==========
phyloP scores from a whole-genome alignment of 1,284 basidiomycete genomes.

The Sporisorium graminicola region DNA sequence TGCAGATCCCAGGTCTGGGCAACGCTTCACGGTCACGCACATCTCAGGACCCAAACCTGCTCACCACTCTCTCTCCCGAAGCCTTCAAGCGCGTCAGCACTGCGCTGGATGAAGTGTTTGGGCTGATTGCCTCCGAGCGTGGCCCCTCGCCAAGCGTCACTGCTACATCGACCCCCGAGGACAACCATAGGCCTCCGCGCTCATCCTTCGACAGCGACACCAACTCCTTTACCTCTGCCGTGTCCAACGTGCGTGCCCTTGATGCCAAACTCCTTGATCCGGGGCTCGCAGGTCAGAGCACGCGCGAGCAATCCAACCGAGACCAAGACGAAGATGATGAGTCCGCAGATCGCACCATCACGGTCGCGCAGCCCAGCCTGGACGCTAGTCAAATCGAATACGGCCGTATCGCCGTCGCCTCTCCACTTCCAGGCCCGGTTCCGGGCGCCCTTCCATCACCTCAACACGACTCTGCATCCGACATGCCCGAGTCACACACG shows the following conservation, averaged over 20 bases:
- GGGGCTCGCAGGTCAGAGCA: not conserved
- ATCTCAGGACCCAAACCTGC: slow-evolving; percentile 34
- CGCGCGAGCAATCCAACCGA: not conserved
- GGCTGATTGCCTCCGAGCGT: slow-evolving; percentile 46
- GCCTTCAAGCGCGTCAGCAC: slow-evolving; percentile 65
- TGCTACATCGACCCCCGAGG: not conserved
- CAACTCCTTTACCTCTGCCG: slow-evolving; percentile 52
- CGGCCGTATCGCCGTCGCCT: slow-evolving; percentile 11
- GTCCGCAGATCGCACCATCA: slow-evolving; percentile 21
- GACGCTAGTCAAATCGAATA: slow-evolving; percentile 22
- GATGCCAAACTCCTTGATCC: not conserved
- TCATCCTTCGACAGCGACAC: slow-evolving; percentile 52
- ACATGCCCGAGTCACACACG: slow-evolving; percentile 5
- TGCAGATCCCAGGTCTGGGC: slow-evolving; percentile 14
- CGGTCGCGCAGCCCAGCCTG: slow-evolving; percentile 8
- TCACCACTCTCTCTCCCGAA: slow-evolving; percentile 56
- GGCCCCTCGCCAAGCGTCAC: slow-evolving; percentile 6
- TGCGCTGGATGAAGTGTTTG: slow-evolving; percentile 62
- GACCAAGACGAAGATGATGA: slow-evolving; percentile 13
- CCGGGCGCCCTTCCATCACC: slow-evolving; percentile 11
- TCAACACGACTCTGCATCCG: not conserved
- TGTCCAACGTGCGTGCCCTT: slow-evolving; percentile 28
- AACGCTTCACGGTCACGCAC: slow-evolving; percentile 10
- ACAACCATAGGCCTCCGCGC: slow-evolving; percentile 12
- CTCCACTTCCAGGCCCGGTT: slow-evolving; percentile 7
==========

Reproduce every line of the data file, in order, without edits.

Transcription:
phyloP scores from a whole-genome alignment of 1,284 basidiomycete genomes.

The Sporisorium graminicola region DNA sequence TGCAGATCCCAGGTCTGGGCAACGCTTCACGGTCACGCACATCTCAGGACCCAAACCTGCTCACCACTCTCTCTCCCGAAGCCTTCAAGCGCGTCAGCACTGCGCTGGATGAAGTGTTTGGGCTGATTGCCTCCGAGCGTGGCCCCTCGCCAAGCGTCACTGCTACATCGACCCCCGAGGACAACCATAGGCCTCCGCGCTCATCCTTCGACAGCGACACCAACTCCTTTACCTCTGCCGTGTCCAACGTGCGTGCCCTTGATGCCAAACTCCTTGATCCGGGGCTCGCAGGTCAGAGCACGCGCGAGCAATCCAACCGAGACCAAGACGAAGATGATGAGTCCGCAGATCGCACCATCACGGTCGCGCAGCCCAGCCTGGACGCTAGTCAAATCGAATACGGCCGTATCGCCGTCGCCTCTCCACTTCCAGGCCCGGTTCCGGGCGCCCTTCCATCACCTCAACACGACTCTGCATCCGACATGCCCGAGTCACACACG shows the following conservation, averaged over 20 bases:
- GGGGCTCGCAGGTCAGAGCA: not conserved
- ATCTCAGGACCCAAACCTGC: slow-evolving; percentile 34
- CGCGCGAGCAATCCAACCGA: not conserved
- GGCTGATTGCCTCCGAGCGT: slow-evolving; percentile 46
- GCCTTCAAGCGCGTCAGCAC: slow-evolving; percentile 65
- TGCTACATCGACCCCCGAGG: not conserved
- CAACTCCTTTACCTCTGCCG: slow-evolving; percentile 52
- CGGCCGTATCGCCGTCGCCT: slow-evolving; percentile 11
- GTCCGCAGATCGCACCATCA: slow-evolving; percentile 21
- GACGCTAGTCAAATCGAATA: slow-evolving; percentile 22
- GATGCCAAACTCCTTGATCC: not conserved
- TCATCCTTCGACAGCGACAC: slow-evolving; percentile 52
- ACATGCCCGAGTCACACACG: slow-evolving; percentile 5
- TGCAGATCCCAGGTCTGGGC: slow-evolving; percentile 14
- CGGTCGCGCAGCCCAGCCTG: slow-evolving; percentile 8
- TCACCACTCTCTCTCCCGAA: slow-evolving; percentile 56
- GGCCCCTCGCCAAGCGTCAC: slow-evolving; percentile 6
- TGCGCTGGATGAAGTGTTTG: slow-evolving; percentile 62
- GACCAAGACGAAGATGATGA: slow-evolving; percentile 13
- CCGGGCGCCCTTCCATCACC: slow-evolving; percentile 11
- TCAACACGACTCTGCATCCG: not conserved
- TGTCCAACGTGCGTGCCCTT: slow-evolving; percentile 28
- AACGCTTCACGGTCACGCAC: slow-evolving; percentile 10
- ACAACCATAGGCCTCCGCGC: slow-evolving; percentile 12
- CTCCACTTCCAGGCCCGGTT: slow-evolving; percentile 7